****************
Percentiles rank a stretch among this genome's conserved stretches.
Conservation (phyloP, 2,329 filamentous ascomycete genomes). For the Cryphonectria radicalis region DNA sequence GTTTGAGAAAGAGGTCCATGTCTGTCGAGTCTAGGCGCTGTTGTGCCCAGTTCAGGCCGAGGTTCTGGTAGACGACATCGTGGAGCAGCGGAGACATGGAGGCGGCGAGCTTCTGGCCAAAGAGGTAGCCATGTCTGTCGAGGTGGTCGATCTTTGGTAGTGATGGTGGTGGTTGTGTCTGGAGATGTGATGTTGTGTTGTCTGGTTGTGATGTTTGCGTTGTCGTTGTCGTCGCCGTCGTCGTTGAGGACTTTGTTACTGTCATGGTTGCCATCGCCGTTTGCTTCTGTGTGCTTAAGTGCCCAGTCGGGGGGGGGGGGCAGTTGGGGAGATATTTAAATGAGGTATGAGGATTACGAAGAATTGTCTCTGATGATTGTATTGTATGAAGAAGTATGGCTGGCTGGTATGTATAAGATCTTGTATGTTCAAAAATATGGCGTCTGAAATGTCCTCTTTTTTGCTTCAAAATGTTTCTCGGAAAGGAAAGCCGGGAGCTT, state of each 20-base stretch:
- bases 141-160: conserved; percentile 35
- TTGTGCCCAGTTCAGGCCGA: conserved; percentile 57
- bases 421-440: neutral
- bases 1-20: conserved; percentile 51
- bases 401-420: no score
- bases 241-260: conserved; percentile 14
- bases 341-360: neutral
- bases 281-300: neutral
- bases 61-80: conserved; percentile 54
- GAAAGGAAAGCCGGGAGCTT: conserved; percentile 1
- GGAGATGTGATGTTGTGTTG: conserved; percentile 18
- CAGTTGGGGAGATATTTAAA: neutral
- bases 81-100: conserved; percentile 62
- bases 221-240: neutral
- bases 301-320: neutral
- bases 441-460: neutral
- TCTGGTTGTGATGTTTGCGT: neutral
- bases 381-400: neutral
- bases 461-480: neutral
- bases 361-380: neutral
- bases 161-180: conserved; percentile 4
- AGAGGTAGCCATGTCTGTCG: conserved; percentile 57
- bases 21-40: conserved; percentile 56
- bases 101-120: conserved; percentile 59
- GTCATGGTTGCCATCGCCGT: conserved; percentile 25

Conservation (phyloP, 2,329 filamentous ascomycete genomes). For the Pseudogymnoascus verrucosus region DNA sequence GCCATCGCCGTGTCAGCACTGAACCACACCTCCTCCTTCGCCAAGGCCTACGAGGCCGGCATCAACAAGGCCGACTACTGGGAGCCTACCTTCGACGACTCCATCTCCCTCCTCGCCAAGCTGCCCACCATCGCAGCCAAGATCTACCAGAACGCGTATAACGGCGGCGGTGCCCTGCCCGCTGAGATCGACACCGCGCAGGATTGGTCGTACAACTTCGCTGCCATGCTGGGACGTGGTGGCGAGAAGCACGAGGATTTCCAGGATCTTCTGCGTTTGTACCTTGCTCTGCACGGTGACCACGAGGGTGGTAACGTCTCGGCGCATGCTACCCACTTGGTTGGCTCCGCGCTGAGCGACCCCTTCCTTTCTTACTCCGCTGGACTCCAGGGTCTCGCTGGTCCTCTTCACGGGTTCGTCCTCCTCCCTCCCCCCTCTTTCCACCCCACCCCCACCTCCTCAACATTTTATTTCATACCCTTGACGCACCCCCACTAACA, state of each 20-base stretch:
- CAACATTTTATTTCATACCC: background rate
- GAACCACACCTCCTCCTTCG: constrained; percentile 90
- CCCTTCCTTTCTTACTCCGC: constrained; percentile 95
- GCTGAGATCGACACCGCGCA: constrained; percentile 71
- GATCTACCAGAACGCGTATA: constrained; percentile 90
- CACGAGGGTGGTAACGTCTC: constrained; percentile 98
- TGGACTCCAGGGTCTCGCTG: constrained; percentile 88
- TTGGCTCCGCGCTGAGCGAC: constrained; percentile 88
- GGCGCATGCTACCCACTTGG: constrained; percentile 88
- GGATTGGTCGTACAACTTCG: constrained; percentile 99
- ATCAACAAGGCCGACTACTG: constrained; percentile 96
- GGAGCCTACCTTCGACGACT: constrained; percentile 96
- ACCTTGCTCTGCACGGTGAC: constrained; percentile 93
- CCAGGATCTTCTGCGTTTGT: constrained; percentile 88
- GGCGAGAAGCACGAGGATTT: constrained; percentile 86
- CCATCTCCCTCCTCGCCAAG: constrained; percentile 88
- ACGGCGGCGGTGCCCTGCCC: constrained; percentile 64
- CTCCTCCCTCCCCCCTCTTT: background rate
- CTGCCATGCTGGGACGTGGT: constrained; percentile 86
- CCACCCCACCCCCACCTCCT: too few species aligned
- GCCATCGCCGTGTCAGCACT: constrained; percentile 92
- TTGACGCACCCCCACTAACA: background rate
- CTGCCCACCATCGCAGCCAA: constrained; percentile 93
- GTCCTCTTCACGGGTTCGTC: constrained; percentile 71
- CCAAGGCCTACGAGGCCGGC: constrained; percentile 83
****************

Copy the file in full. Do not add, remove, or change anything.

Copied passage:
Percentiles rank a stretch among this genome's conserved stretches.
Conservation (phyloP, 2,329 filamentous ascomycete genomes). For the Cryphonectria radicalis region DNA sequence GTTTGAGAAAGAGGTCCATGTCTGTCGAGTCTAGGCGCTGTTGTGCCCAGTTCAGGCCGAGGTTCTGGTAGACGACATCGTGGAGCAGCGGAGACATGGAGGCGGCGAGCTTCTGGCCAAAGAGGTAGCCATGTCTGTCGAGGTGGTCGATCTTTGGTAGTGATGGTGGTGGTTGTGTCTGGAGATGTGATGTTGTGTTGTCTGGTTGTGATGTTTGCGTTGTCGTTGTCGTCGCCGTCGTCGTTGAGGACTTTGTTACTGTCATGGTTGCCATCGCCGTTTGCTTCTGTGTGCTTAAGTGCCCAGTCGGGGGGGGGGGGCAGTTGGGGAGATATTTAAATGAGGTATGAGGATTACGAAGAATTGTCTCTGATGATTGTATTGTATGAAGAAGTATGGCTGGCTGGTATGTATAAGATCTTGTATGTTCAAAAATATGGCGTCTGAAATGTCCTCTTTTTTGCTTCAAAATGTTTCTCGGAAAGGAAAGCCGGGAGCTT, state of each 20-base stretch:
- bases 141-160: conserved; percentile 35
- TTGTGCCCAGTTCAGGCCGA: conserved; percentile 57
- bases 421-440: neutral
- bases 1-20: conserved; percentile 51
- bases 401-420: no score
- bases 241-260: conserved; percentile 14
- bases 341-360: neutral
- bases 281-300: neutral
- bases 61-80: conserved; percentile 54
- GAAAGGAAAGCCGGGAGCTT: conserved; percentile 1
- GGAGATGTGATGTTGTGTTG: conserved; percentile 18
- CAGTTGGGGAGATATTTAAA: neutral
- bases 81-100: conserved; percentile 62
- bases 221-240: neutral
- bases 301-320: neutral
- bases 441-460: neutral
- TCTGGTTGTGATGTTTGCGT: neutral
- bases 381-400: neutral
- bases 461-480: neutral
- bases 361-380: neutral
- bases 161-180: conserved; percentile 4
- AGAGGTAGCCATGTCTGTCG: conserved; percentile 57
- bases 21-40: conserved; percentile 56
- bases 101-120: conserved; percentile 59
- GTCATGGTTGCCATCGCCGT: conserved; percentile 25

Conservation (phyloP, 2,329 filamentous ascomycete genomes). For the Pseudogymnoascus verrucosus region DNA sequence GCCATCGCCGTGTCAGCACTGAACCACACCTCCTCCTTCGCCAAGGCCTACGAGGCCGGCATCAACAAGGCCGACTACTGGGAGCCTACCTTCGACGACTCCATCTCCCTCCTCGCCAAGCTGCCCACCATCGCAGCCAAGATCTACCAGAACGCGTATAACGGCGGCGGTGCCCTGCCCGCTGAGATCGACACCGCGCAGGATTGGTCGTACAACTTCGCTGCCATGCTGGGACGTGGTGGCGAGAAGCACGAGGATTTCCAGGATCTTCTGCGTTTGTACCTTGCTCTGCACGGTGACCACGAGGGTGGTAACGTCTCGGCGCATGCTACCCACTTGGTTGGCTCCGCGCTGAGCGACCCCTTCCTTTCTTACTCCGCTGGACTCCAGGGTCTCGCTGGTCCTCTTCACGGGTTCGTCCTCCTCCCTCCCCCCTCTTTCCACCCCACCCCCACCTCCTCAACATTTTATTTCATACCCTTGACGCACCCCCACTAACA, state of each 20-base stretch:
- CAACATTTTATTTCATACCC: background rate
- GAACCACACCTCCTCCTTCG: constrained; percentile 90
- CCCTTCCTTTCTTACTCCGC: constrained; percentile 95
- GCTGAGATCGACACCGCGCA: constrained; percentile 71
- GATCTACCAGAACGCGTATA: constrained; percentile 90
- CACGAGGGTGGTAACGTCTC: constrained; percentile 98
- TGGACTCCAGGGTCTCGCTG: constrained; percentile 88
- TTGGCTCCGCGCTGAGCGAC: constrained; percentile 88
- GGCGCATGCTACCCACTTGG: constrained; percentile 88
- GGATTGGTCGTACAACTTCG: constrained; percentile 99
- ATCAACAAGGCCGACTACTG: constrained; percentile 96
- GGAGCCTACCTTCGACGACT: constrained; percentile 96
- ACCTTGCTCTGCACGGTGAC: constrained; percentile 93
- CCAGGATCTTCTGCGTTTGT: constrained; percentile 88
- GGCGAGAAGCACGAGGATTT: constrained; percentile 86
- CCATCTCCCTCCTCGCCAAG: constrained; percentile 88
- ACGGCGGCGGTGCCCTGCCC: constrained; percentile 64
- CTCCTCCCTCCCCCCTCTTT: background rate
- CTGCCATGCTGGGACGTGGT: constrained; percentile 86
- CCACCCCACCCCCACCTCCT: too few species aligned
- GCCATCGCCGTGTCAGCACT: constrained; percentile 92
- TTGACGCACCCCCACTAACA: background rate
- CTGCCCACCATCGCAGCCAA: constrained; percentile 93
- GTCCTCTTCACGGGTTCGTC: constrained; percentile 71
- CCAAGGCCTACGAGGCCGGC: constrained; percentile 83